Should the NCAA Punish Penn State?

I asked that last night on Twitter. Most responded said yes; but Gregg Doyel of CBS Sports responded with:

None. What NCAA rule was broken? RT @GPollowitz: what penalty should NCAA give?

Well, specifically, I have no idea. But I would suspect something like, oh, I don’t know, maybe the ole “lack of institutional control” might do the trick. But take a look at the NCAA rules to see if you can find any. Did you know, for example, that coaches aren’t allowed to use tobacco products? Bylaw 11.1.5, page 51:

The use of tobacco products is prohibited by all game personnel (e.g.,coaches, trainers, managers and game officials) in all sports during practice and competition. Uniform penalties(as determined by the applicable rules-making committees and sports committees with rules-making responsibilities)shall be established for such use. (Adopted: 1/11/94 effective 8/1/94, Revised: 1/10/95, 1/14/97 effective 8/1/97)

I guess if Coach Sandusky were accused of rape of a young boy with a cigar in his mouth, then the NCAA could act. (Dear Bill Clinton: Sorry pal, but you can’t coach in the NCAA.)

One rule that I didn’t think about until browsing through the rules is the requirement that the NCAA certify who at Penn State gets to recruit high school athletes. Page 82-83 covers this certification: Off-Campus Contacts or Evaluations. Only those coaches who are identified by the institution,in accordance with Bylaws, and 11.7.4 may contact or evaluate prospective student-athletesoff campus. Violations of this bylaw shall be considered institutional violations per Constitution 2.8.1; how8313Recruitingever, such violations shall not affect the prospective student-athlete’s eligibility. (Revised: 1/10/91 effective 8/1/92,8/5/04, 5/26/06) Written Certification. A member institution shall certify in writing and have on file a list ofthose coaches who are permitted to contact or evaluate prospective student-athletes off campus. (Revised:5/26/06) Department-Wide Responsibilities. An athletics department staff member who has department-wide responsibilities (e.g., recruiting coordinator) may not contact or evaluate prospective student-athletes off campus unless the staff member is counted as a countable coach in the applicable sport (seeBylaw for restrictions related to recruiting coordination functions). (Revised: 5/26/06)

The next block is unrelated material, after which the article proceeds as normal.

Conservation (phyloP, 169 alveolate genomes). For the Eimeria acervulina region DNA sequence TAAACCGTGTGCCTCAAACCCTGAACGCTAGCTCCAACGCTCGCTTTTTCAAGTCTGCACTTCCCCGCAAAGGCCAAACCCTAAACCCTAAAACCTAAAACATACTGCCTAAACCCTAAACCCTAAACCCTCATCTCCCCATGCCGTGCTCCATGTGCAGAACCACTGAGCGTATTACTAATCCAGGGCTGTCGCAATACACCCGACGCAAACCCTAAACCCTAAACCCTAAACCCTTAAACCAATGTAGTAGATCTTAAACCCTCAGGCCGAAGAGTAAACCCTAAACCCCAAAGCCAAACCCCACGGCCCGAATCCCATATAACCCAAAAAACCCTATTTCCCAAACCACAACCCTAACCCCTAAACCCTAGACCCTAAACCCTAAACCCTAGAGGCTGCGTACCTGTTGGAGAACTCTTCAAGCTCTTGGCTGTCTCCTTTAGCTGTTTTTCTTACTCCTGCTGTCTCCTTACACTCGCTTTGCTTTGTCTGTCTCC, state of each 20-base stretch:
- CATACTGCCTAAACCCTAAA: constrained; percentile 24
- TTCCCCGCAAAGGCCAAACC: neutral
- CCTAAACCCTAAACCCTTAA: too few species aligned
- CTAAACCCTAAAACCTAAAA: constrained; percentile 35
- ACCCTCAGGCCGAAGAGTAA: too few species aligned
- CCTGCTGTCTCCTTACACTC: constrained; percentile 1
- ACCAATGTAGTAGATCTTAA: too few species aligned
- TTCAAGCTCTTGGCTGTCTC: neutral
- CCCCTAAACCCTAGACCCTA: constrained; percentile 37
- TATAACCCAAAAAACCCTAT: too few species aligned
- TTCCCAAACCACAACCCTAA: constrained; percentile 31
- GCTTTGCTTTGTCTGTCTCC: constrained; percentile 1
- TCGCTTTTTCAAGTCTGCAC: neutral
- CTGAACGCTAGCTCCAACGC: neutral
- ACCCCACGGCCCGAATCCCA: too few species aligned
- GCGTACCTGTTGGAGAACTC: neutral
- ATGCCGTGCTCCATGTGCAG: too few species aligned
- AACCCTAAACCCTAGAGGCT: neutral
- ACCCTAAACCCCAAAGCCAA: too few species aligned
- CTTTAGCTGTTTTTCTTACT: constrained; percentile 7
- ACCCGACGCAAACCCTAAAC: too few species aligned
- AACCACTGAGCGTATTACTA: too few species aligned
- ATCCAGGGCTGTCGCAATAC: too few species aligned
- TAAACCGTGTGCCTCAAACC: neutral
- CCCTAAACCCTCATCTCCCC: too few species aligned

To recap: McQueary, who saw the alleged rape in the shower, was a) promoted from graduate-assistant to coach and b) made the team’s recruiting coordinator. Nobody at Penn State thought that the guy who failed to act to stop a sex crime might not be the best person to go out and be talking to minor boys about what a great place Penn State would be to play football?

As for when the NCAA might act, I think they’re making the right move and waiting until the legal process goes a little further. But to Penn State fans who argued to me last night that this isn’t a football matter, I say this: You’re high. Of course this is a football matter and if the NCAA doesn’t act in some way, the NCAA should cease to exist and a governing body that can police college athletics will take its place.

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